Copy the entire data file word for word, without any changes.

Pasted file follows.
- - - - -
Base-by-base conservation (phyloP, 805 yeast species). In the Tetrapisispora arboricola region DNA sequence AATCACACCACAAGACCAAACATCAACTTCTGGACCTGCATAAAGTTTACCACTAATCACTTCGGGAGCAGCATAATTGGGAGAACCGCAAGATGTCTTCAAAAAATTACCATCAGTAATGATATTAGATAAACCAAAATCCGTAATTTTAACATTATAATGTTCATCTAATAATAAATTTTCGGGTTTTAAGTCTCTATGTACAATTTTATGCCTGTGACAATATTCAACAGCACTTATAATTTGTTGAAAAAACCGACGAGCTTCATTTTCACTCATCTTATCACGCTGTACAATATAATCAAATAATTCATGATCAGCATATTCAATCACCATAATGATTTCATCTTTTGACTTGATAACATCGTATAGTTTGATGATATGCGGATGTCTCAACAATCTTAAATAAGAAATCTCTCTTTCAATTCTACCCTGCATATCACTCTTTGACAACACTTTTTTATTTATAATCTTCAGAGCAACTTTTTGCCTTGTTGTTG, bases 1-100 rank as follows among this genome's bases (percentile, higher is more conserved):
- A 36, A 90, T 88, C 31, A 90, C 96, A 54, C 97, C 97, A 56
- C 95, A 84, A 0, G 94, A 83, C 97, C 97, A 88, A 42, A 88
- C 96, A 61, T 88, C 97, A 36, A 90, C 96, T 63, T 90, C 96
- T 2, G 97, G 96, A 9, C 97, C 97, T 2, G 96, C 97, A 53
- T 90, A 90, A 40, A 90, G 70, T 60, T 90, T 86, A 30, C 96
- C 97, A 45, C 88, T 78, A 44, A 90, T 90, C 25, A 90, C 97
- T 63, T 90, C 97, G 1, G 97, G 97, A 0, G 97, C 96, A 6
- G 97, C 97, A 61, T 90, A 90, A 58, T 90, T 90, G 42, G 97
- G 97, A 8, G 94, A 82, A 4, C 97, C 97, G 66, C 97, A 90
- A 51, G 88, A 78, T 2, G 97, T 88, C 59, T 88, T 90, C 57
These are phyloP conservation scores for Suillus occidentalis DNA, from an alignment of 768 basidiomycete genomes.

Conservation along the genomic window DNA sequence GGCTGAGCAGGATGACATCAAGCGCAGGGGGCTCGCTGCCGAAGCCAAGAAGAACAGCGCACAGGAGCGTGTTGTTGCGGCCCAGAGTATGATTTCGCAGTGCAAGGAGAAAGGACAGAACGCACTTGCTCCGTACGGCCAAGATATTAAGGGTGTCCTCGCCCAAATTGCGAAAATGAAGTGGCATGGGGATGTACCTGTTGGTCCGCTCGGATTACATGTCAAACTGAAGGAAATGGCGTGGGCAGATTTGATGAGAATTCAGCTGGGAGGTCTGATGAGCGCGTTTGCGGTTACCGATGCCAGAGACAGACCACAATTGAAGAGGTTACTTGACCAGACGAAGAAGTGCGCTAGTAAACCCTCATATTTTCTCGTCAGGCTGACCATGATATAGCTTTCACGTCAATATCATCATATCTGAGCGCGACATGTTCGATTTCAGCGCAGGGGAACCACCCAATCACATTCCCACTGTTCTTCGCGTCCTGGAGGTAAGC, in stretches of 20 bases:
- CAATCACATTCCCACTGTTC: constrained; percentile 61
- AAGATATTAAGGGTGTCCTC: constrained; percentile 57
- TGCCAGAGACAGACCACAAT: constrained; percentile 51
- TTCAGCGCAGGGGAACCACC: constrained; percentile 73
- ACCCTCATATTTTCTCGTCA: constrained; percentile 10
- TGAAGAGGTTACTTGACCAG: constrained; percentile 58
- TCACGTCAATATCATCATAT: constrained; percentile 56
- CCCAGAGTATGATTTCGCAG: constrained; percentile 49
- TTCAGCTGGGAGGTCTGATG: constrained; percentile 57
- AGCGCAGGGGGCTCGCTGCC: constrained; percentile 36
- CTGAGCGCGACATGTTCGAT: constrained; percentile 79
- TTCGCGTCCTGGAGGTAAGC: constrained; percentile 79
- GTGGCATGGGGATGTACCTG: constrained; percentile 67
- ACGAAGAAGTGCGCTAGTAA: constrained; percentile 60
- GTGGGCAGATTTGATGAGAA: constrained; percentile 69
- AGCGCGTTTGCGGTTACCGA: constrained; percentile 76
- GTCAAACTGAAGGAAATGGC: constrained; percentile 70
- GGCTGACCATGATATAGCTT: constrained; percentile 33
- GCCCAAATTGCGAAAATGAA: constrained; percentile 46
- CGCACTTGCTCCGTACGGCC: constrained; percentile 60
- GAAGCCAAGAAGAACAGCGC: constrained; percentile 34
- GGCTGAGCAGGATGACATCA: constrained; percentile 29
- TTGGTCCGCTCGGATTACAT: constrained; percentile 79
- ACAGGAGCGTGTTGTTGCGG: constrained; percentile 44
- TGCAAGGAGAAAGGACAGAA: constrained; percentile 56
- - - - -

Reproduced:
Base-by-base conservation (phyloP, 805 yeast species). In the Tetrapisispora arboricola region DNA sequence AATCACACCACAAGACCAAACATCAACTTCTGGACCTGCATAAAGTTTACCACTAATCACTTCGGGAGCAGCATAATTGGGAGAACCGCAAGATGTCTTCAAAAAATTACCATCAGTAATGATATTAGATAAACCAAAATCCGTAATTTTAACATTATAATGTTCATCTAATAATAAATTTTCGGGTTTTAAGTCTCTATGTACAATTTTATGCCTGTGACAATATTCAACAGCACTTATAATTTGTTGAAAAAACCGACGAGCTTCATTTTCACTCATCTTATCACGCTGTACAATATAATCAAATAATTCATGATCAGCATATTCAATCACCATAATGATTTCATCTTTTGACTTGATAACATCGTATAGTTTGATGATATGCGGATGTCTCAACAATCTTAAATAAGAAATCTCTCTTTCAATTCTACCCTGCATATCACTCTTTGACAACACTTTTTTATTTATAATCTTCAGAGCAACTTTTTGCCTTGTTGTTG, bases 1-100 rank as follows among this genome's bases (percentile, higher is more conserved):
- A 36, A 90, T 88, C 31, A 90, C 96, A 54, C 97, C 97, A 56
- C 95, A 84, A 0, G 94, A 83, C 97, C 97, A 88, A 42, A 88
- C 96, A 61, T 88, C 97, A 36, A 90, C 96, T 63, T 90, C 96
- T 2, G 97, G 96, A 9, C 97, C 97, T 2, G 96, C 97, A 53
- T 90, A 90, A 40, A 90, G 70, T 60, T 90, T 86, A 30, C 96
- C 97, A 45, C 88, T 78, A 44, A 90, T 90, C 25, A 90, C 97
- T 63, T 90, C 97, G 1, G 97, G 97, A 0, G 97, C 96, A 6
- G 97, C 97, A 61, T 90, A 90, A 58, T 90, T 90, G 42, G 97
- G 97, A 8, G 94, A 82, A 4, C 97, C 97, G 66, C 97, A 90
- A 51, G 88, A 78, T 2, G 97, T 88, C 59, T 88, T 90, C 57
These are phyloP conservation scores for Suillus occidentalis DNA, from an alignment of 768 basidiomycete genomes.

Conservation along the genomic window DNA sequence GGCTGAGCAGGATGACATCAAGCGCAGGGGGCTCGCTGCCGAAGCCAAGAAGAACAGCGCACAGGAGCGTGTTGTTGCGGCCCAGAGTATGATTTCGCAGTGCAAGGAGAAAGGACAGAACGCACTTGCTCCGTACGGCCAAGATATTAAGGGTGTCCTCGCCCAAATTGCGAAAATGAAGTGGCATGGGGATGTACCTGTTGGTCCGCTCGGATTACATGTCAAACTGAAGGAAATGGCGTGGGCAGATTTGATGAGAATTCAGCTGGGAGGTCTGATGAGCGCGTTTGCGGTTACCGATGCCAGAGACAGACCACAATTGAAGAGGTTACTTGACCAGACGAAGAAGTGCGCTAGTAAACCCTCATATTTTCTCGTCAGGCTGACCATGATATAGCTTTCACGTCAATATCATCATATCTGAGCGCGACATGTTCGATTTCAGCGCAGGGGAACCACCCAATCACATTCCCACTGTTCTTCGCGTCCTGGAGGTAAGC, in stretches of 20 bases:
- CAATCACATTCCCACTGTTC: constrained; percentile 61
- AAGATATTAAGGGTGTCCTC: constrained; percentile 57
- TGCCAGAGACAGACCACAAT: constrained; percentile 51
- TTCAGCGCAGGGGAACCACC: constrained; percentile 73
- ACCCTCATATTTTCTCGTCA: constrained; percentile 10
- TGAAGAGGTTACTTGACCAG: constrained; percentile 58
- TCACGTCAATATCATCATAT: constrained; percentile 56
- CCCAGAGTATGATTTCGCAG: constrained; percentile 49
- TTCAGCTGGGAGGTCTGATG: constrained; percentile 57
- AGCGCAGGGGGCTCGCTGCC: constrained; percentile 36
- CTGAGCGCGACATGTTCGAT: constrained; percentile 79
- TTCGCGTCCTGGAGGTAAGC: constrained; percentile 79
- GTGGCATGGGGATGTACCTG: constrained; percentile 67
- ACGAAGAAGTGCGCTAGTAA: constrained; percentile 60
- GTGGGCAGATTTGATGAGAA: constrained; percentile 69
- AGCGCGTTTGCGGTTACCGA: constrained; percentile 76
- GTCAAACTGAAGGAAATGGC: constrained; percentile 70
- GGCTGACCATGATATAGCTT: constrained; percentile 33
- GCCCAAATTGCGAAAATGAA: constrained; percentile 46
- CGCACTTGCTCCGTACGGCC: constrained; percentile 60
- GAAGCCAAGAAGAACAGCGC: constrained; percentile 34
- GGCTGAGCAGGATGACATCA: constrained; percentile 29
- TTGGTCCGCTCGGATTACAT: constrained; percentile 79
- ACAGGAGCGTGTTGTTGCGG: constrained; percentile 44
- TGCAAGGAGAAAGGACAGAA: constrained; percentile 56